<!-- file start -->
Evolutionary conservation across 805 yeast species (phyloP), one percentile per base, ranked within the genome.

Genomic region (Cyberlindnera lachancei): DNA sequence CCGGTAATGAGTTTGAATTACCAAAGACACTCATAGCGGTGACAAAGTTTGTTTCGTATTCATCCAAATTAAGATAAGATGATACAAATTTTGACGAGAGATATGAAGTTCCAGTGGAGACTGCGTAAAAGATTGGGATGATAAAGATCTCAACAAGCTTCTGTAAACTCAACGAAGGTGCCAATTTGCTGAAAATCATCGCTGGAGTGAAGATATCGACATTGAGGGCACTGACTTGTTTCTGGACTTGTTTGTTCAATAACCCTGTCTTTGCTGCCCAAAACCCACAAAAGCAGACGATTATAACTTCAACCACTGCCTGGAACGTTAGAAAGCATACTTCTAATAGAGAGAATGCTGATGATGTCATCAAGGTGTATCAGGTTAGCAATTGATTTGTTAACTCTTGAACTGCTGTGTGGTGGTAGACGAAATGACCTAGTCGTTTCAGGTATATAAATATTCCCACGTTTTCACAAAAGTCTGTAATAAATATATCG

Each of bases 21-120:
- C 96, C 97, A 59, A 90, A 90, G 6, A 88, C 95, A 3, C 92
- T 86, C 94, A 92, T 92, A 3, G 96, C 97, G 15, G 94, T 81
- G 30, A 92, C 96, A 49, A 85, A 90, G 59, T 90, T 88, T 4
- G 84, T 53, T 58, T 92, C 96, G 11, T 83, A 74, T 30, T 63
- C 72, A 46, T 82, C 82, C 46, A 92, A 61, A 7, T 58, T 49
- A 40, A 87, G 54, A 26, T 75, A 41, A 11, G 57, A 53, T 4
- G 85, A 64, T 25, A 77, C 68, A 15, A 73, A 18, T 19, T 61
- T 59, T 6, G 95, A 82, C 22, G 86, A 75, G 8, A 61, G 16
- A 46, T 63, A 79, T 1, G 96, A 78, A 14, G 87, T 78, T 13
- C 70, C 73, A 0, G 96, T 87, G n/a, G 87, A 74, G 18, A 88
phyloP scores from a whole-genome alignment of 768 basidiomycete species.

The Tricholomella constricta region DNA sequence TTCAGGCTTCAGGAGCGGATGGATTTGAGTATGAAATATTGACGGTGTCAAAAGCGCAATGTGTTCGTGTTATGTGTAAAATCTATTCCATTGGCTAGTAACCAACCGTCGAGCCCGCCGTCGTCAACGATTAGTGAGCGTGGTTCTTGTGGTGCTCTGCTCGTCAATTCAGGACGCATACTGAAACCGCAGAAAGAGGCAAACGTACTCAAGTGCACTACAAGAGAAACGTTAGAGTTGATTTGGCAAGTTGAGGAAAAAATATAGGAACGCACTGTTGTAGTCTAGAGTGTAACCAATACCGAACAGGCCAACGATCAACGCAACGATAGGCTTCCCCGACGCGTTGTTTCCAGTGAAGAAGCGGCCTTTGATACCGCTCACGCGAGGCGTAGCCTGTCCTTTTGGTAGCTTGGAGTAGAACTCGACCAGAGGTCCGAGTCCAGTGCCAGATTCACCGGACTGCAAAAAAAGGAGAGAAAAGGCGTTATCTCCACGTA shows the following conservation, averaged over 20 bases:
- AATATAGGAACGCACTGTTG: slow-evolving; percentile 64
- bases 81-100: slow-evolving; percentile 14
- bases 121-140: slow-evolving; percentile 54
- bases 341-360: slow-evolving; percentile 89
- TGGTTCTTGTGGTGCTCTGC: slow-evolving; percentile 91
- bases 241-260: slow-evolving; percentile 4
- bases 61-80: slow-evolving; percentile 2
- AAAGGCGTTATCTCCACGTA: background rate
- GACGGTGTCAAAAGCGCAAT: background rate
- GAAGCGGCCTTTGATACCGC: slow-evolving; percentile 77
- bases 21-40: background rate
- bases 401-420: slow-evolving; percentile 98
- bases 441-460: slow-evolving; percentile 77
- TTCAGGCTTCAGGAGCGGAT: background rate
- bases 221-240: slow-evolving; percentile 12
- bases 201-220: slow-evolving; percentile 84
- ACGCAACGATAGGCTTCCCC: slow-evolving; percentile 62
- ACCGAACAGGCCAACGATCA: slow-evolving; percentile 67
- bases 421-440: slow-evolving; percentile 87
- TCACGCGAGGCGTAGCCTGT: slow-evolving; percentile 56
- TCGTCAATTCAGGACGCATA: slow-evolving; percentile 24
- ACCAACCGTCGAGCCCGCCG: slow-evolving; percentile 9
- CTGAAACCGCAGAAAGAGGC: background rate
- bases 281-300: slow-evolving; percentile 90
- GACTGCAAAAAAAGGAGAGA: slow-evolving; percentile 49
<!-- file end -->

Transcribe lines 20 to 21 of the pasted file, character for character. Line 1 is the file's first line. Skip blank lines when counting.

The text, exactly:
- TGGTTCTTGTGGTGCTCTGC: slow-evolving; percentile 91
- bases 241-260: slow-evolving; percentile 4